June 9, 2016

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Service-level Agreements in the Cloud: Immaterial?

Yes, our beloved Service Level Agreements (SLAs) are immaterial in the cloud. Service Level Agreements have ruled our hearts until now, ever since the old MIS days. They got all our attention and prominence with the proliferation of ITIL in the IT service management world, and even became an obsessive theme in the outsourcing contracts. Although most SLAs are meaningless today in the traditional ITSM framework, I would like to dwell here on a specific point: the inconsequentiality of SLAs in the cloud.  

If you are defining SLAs and planning the SLA management process while buying cloud services, then you are wasting both your time as well as the provider’s. The reason is simple. Cloud service providers are not designing their service specifically for you; rather, they are offering ready-made services which provide the desired level of availability and performance that satisfy the requirements of contemporary businesses and allows them to stay in the business. It would, therefore, be futile for you to seek higher availability or performance in contractual SLAs. So, what then should you do?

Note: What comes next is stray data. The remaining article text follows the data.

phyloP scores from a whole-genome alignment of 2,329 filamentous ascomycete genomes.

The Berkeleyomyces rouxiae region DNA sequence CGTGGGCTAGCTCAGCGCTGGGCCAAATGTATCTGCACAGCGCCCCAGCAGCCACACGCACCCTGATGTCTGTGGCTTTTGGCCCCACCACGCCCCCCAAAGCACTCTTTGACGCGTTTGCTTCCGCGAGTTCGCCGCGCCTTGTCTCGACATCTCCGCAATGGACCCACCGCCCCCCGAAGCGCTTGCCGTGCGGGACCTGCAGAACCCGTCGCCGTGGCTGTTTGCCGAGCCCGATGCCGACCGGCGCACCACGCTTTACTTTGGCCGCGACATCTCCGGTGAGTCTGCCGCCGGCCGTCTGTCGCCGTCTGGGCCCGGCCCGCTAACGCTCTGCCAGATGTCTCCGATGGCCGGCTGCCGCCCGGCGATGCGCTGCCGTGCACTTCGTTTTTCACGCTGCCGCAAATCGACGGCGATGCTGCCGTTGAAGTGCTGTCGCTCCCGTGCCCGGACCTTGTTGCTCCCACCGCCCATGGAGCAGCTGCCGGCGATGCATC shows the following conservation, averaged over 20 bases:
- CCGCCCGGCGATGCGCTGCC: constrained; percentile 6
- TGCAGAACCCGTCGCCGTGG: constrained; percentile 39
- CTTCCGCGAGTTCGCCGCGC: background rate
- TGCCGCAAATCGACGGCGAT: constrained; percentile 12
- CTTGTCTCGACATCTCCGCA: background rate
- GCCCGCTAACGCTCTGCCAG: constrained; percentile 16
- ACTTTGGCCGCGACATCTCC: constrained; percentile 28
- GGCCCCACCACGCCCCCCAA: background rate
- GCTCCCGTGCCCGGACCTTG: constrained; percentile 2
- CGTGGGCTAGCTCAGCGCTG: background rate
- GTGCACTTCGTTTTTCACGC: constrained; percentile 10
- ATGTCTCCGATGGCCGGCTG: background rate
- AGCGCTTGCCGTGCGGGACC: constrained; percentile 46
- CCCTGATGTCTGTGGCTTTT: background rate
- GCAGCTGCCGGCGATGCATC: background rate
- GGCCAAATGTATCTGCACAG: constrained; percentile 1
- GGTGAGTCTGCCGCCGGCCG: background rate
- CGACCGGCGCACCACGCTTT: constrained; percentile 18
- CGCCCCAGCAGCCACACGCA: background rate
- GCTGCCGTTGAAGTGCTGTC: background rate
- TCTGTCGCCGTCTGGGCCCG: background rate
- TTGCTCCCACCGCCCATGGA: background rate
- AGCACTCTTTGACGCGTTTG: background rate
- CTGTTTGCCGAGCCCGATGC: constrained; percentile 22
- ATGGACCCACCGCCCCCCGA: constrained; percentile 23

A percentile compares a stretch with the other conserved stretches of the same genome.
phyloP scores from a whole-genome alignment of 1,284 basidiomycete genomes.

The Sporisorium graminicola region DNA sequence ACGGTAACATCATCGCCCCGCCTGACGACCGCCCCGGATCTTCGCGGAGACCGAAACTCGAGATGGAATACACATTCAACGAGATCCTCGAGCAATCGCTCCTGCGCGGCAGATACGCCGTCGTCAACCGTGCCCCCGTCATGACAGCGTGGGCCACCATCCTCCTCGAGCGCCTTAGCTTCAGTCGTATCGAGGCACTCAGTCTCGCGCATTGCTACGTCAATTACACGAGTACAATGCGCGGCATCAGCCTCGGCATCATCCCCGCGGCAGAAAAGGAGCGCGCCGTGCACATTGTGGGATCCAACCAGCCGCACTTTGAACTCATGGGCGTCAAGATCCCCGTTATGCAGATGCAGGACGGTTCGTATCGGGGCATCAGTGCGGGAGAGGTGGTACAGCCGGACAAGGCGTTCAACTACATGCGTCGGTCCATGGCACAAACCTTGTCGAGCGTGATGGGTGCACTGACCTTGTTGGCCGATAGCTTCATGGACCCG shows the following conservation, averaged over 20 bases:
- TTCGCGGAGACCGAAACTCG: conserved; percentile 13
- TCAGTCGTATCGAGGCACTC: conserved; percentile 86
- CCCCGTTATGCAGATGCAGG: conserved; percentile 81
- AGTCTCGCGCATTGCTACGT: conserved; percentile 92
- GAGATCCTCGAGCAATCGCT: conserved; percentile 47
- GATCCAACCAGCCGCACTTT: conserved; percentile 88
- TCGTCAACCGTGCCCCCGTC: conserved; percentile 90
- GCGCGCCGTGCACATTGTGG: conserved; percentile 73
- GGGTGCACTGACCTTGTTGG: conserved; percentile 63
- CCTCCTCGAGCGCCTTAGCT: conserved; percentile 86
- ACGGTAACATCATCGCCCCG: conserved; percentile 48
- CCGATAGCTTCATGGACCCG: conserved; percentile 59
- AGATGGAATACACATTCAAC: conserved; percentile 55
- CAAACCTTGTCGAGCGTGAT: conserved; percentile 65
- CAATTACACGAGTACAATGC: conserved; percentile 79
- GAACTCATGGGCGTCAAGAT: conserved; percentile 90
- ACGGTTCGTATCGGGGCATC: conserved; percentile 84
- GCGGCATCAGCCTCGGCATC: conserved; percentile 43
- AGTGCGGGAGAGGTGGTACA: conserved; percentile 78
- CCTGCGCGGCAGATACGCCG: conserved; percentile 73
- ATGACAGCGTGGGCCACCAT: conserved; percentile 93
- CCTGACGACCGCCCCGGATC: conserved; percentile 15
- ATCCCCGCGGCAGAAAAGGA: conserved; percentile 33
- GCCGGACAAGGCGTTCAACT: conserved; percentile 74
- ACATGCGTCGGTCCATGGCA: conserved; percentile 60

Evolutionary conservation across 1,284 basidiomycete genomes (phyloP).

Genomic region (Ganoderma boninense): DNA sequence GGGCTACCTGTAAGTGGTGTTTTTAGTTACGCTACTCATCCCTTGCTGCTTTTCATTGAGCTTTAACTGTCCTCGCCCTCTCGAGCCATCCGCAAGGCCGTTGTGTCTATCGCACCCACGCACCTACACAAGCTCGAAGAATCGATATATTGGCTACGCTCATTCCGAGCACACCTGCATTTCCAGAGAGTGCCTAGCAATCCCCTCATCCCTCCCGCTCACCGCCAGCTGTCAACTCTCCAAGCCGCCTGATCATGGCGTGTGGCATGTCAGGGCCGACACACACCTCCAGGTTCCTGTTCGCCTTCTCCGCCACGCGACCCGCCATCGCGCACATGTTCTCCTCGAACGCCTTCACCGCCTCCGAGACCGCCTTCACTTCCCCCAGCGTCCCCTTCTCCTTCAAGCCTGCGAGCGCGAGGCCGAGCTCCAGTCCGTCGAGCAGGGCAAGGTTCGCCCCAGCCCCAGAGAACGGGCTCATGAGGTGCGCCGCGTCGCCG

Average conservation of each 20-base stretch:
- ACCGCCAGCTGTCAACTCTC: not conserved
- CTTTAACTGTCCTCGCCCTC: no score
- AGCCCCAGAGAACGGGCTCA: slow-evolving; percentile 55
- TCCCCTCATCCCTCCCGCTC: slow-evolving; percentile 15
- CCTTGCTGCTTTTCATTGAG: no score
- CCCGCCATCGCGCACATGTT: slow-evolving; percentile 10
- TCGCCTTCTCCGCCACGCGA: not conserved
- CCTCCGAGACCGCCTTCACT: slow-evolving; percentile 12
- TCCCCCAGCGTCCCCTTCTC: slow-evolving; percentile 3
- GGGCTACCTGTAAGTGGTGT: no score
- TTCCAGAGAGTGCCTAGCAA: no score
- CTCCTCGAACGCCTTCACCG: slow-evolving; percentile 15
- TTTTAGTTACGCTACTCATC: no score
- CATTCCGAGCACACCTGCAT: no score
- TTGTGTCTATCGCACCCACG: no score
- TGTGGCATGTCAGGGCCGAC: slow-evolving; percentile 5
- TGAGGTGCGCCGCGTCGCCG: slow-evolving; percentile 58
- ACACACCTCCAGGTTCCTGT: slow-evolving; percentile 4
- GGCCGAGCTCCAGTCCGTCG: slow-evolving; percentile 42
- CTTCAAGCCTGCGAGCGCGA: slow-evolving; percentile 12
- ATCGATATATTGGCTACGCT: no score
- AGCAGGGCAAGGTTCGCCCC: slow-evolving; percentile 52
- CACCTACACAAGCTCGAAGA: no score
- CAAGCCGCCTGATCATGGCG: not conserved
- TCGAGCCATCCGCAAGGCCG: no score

First, learn what not to do. Let’s start with negotiations. If you are negotiating SLAs with a ‘leader’ provider, you will not succeed. Similarly, if you are negotiating with a ‘contender’ provider, they will sign anything to win the business—no matter how unrealistic the SLAs are.

Defining SLAs is attempting to solve a technology problem with legal tools. Unfortunately, a legal solution cannot give you more availability than a technology solution can. Seeking a ‘flexible’ provider, therefore, does not really make the sense other than ‘self-satisfaction’ of achieving an immaterial win. If you seek opinion from your legal and financial departments on SLA negotiations, you will get thumbs up from them. They will appreciate the idea because this is what will prove their value in the process, regardless of whether it actually makes sense or not.

Yet another misleading concept is including penalties in SLAs as incentive for improvement. Remember, penalties again are not technology solutions that can improve SLAs. For instance, if penalties are associated with outage and is linked as a billing loss to the provider, then the provider has strong reason to restore the service as quickly as possible. Moreover, if you think that your penalties are making the provider to work harder, that is just an illusion—the potential penalty amount is already buffered in the price.

So, if pursuing SLAs in the cloud is a wasteful approach then what is the right approach? The right approach is to focus on designing the right architecture of the cloud service, so that it specifically suits your purposes. You should evaluate the available options from the provider and configure them suitably to meet your requirements. This includes building redundancy and elasticity in your architecture, so as to ensure sustained availability and performance. With this in place, the negotiations will be confined to just the pricing and discount aspects of the contract. That’s a much simpler job for both the parties, isn’t it?